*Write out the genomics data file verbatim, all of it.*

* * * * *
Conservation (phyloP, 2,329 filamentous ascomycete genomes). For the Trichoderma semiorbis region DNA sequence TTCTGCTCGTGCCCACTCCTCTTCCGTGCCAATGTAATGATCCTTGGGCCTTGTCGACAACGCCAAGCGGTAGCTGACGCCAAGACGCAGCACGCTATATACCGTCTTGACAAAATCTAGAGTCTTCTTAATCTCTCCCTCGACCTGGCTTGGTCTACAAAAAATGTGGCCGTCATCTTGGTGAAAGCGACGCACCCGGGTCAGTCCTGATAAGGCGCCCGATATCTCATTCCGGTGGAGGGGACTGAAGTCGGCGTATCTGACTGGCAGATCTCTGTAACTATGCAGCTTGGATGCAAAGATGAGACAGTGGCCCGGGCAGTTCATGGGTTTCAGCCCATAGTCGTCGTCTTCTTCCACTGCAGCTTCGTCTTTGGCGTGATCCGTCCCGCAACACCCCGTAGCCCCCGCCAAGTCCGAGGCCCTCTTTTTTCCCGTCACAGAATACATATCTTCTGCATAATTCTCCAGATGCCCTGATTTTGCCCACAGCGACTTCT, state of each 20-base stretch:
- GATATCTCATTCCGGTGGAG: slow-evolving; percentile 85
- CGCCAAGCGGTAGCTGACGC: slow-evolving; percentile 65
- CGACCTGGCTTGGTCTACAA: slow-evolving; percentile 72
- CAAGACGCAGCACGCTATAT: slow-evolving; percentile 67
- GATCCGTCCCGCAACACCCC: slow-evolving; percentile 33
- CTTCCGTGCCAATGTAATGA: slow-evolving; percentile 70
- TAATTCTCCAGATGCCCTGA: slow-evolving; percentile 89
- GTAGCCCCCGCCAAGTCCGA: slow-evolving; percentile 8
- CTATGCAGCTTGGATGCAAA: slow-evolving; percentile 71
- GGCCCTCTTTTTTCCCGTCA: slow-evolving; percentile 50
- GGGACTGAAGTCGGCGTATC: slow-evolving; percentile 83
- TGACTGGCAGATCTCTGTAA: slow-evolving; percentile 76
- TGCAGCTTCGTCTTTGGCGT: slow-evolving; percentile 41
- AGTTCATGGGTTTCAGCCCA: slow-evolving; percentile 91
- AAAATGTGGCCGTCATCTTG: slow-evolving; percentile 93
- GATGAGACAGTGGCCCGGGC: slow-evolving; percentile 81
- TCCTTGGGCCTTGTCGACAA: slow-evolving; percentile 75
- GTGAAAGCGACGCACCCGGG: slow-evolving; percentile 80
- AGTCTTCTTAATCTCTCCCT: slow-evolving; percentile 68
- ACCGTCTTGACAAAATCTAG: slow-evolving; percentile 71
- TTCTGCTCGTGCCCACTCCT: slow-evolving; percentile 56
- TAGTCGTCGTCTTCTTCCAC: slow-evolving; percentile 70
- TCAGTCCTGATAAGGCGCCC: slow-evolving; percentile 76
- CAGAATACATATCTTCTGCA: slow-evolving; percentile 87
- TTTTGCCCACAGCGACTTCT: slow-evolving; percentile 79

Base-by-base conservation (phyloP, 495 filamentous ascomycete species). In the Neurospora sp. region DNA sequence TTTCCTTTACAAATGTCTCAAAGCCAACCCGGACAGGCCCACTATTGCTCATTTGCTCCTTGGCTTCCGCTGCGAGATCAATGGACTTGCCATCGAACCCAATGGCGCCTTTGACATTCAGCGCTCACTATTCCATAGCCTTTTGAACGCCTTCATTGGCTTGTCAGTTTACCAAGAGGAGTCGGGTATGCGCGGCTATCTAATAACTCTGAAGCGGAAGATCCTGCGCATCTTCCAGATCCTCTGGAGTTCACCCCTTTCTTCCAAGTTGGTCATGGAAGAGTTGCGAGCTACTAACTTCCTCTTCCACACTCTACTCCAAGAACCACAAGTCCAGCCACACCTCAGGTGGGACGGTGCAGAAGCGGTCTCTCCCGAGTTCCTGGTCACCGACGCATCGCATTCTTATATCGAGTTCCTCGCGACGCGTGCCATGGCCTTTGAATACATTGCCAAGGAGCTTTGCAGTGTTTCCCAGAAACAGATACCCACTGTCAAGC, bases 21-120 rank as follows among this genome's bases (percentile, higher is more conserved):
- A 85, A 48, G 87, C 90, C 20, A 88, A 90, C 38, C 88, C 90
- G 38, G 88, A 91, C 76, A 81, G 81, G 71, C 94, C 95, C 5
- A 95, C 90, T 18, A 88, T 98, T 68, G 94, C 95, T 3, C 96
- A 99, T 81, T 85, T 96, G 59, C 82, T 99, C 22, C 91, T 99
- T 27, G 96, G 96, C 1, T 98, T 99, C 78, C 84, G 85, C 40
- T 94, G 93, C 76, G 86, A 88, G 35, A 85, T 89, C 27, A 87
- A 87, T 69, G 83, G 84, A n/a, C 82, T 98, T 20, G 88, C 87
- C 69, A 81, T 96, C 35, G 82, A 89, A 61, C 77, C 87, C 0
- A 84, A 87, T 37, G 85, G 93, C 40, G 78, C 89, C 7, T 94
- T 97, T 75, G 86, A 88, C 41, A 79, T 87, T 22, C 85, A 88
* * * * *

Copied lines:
Conservation (phyloP, 2,329 filamentous ascomycete genomes). For the Trichoderma semiorbis region DNA sequence TTCTGCTCGTGCCCACTCCTCTTCCGTGCCAATGTAATGATCCTTGGGCCTTGTCGACAACGCCAAGCGGTAGCTGACGCCAAGACGCAGCACGCTATATACCGTCTTGACAAAATCTAGAGTCTTCTTAATCTCTCCCTCGACCTGGCTTGGTCTACAAAAAATGTGGCCGTCATCTTGGTGAAAGCGACGCACCCGGGTCAGTCCTGATAAGGCGCCCGATATCTCATTCCGGTGGAGGGGACTGAAGTCGGCGTATCTGACTGGCAGATCTCTGTAACTATGCAGCTTGGATGCAAAGATGAGACAGTGGCCCGGGCAGTTCATGGGTTTCAGCCCATAGTCGTCGTCTTCTTCCACTGCAGCTTCGTCTTTGGCGTGATCCGTCCCGCAACACCCCGTAGCCCCCGCCAAGTCCGAGGCCCTCTTTTTTCCCGTCACAGAATACATATCTTCTGCATAATTCTCCAGATGCCCTGATTTTGCCCACAGCGACTTCT, state of each 20-base stretch:
- GATATCTCATTCCGGTGGAG: slow-evolving; percentile 85
- CGCCAAGCGGTAGCTGACGC: slow-evolving; percentile 65
- CGACCTGGCTTGGTCTACAA: slow-evolving; percentile 72
- CAAGACGCAGCACGCTATAT: slow-evolving; percentile 67
- GATCCGTCCCGCAACACCCC: slow-evolving; percentile 33
- CTTCCGTGCCAATGTAATGA: slow-evolving; percentile 70
- TAATTCTCCAGATGCCCTGA: slow-evolving; percentile 89
- GTAGCCCCCGCCAAGTCCGA: slow-evolving; percentile 8
- CTATGCAGCTTGGATGCAAA: slow-evolving; percentile 71
- GGCCCTCTTTTTTCCCGTCA: slow-evolving; percentile 50
- GGGACTGAAGTCGGCGTATC: slow-evolving; percentile 83
- TGACTGGCAGATCTCTGTAA: slow-evolving; percentile 76
- TGCAGCTTCGTCTTTGGCGT: slow-evolving; percentile 41
- AGTTCATGGGTTTCAGCCCA: slow-evolving; percentile 91
- AAAATGTGGCCGTCATCTTG: slow-evolving; percentile 93
- GATGAGACAGTGGCCCGGGC: slow-evolving; percentile 81
- TCCTTGGGCCTTGTCGACAA: slow-evolving; percentile 75
- GTGAAAGCGACGCACCCGGG: slow-evolving; percentile 80
- AGTCTTCTTAATCTCTCCCT: slow-evolving; percentile 68
- ACCGTCTTGACAAAATCTAG: slow-evolving; percentile 71
- TTCTGCTCGTGCCCACTCCT: slow-evolving; percentile 56
- TAGTCGTCGTCTTCTTCCAC: slow-evolving; percentile 70
- TCAGTCCTGATAAGGCGCCC: slow-evolving; percentile 76
- CAGAATACATATCTTCTGCA: slow-evolving; percentile 87
- TTTTGCCCACAGCGACTTCT: slow-evolving; percentile 79

Base-by-base conservation (phyloP, 495 filamentous ascomycete species). In the Neurospora sp. region DNA sequence TTTCCTTTACAAATGTCTCAAAGCCAACCCGGACAGGCCCACTATTGCTCATTTGCTCCTTGGCTTCCGCTGCGAGATCAATGGACTTGCCATCGAACCCAATGGCGCCTTTGACATTCAGCGCTCACTATTCCATAGCCTTTTGAACGCCTTCATTGGCTTGTCAGTTTACCAAGAGGAGTCGGGTATGCGCGGCTATCTAATAACTCTGAAGCGGAAGATCCTGCGCATCTTCCAGATCCTCTGGAGTTCACCCCTTTCTTCCAAGTTGGTCATGGAAGAGTTGCGAGCTACTAACTTCCTCTTCCACACTCTACTCCAAGAACCACAAGTCCAGCCACACCTCAGGTGGGACGGTGCAGAAGCGGTCTCTCCCGAGTTCCTGGTCACCGACGCATCGCATTCTTATATCGAGTTCCTCGCGACGCGTGCCATGGCCTTTGAATACATTGCCAAGGAGCTTTGCAGTGTTTCCCAGAAACAGATACCCACTGTCAAGC, bases 21-120 rank as follows among this genome's bases (percentile, higher is more conserved):
- A 85, A 48, G 87, C 90, C 20, A 88, A 90, C 38, C 88, C 90
- G 38, G 88, A 91, C 76, A 81, G 81, G 71, C 94, C 95, C 5
- A 95, C 90, T 18, A 88, T 98, T 68, G 94, C 95, T 3, C 96
- A 99, T 81, T 85, T 96, G 59, C 82, T 99, C 22, C 91, T 99
- T 27, G 96, G 96, C 1, T 98, T 99, C 78, C 84, G 85, C 40
- T 94, G 93, C 76, G 86, A 88, G 35, A 85, T 89, C 27, A 87
- A 87, T 69, G 83, G 84, A n/a, C 82, T 98, T 20, G 88, C 87
- C 69, A 81, T 96, C 35, G 82, A 89, A 61, C 77, C 87, C 0
- A 84, A 87, T 37, G 85, G 93, C 40, G 78, C 89, C 7, T 94
- T 97, T 75, G 86, A 88, C 41, A 79, T 87, T 22, C 85, A 88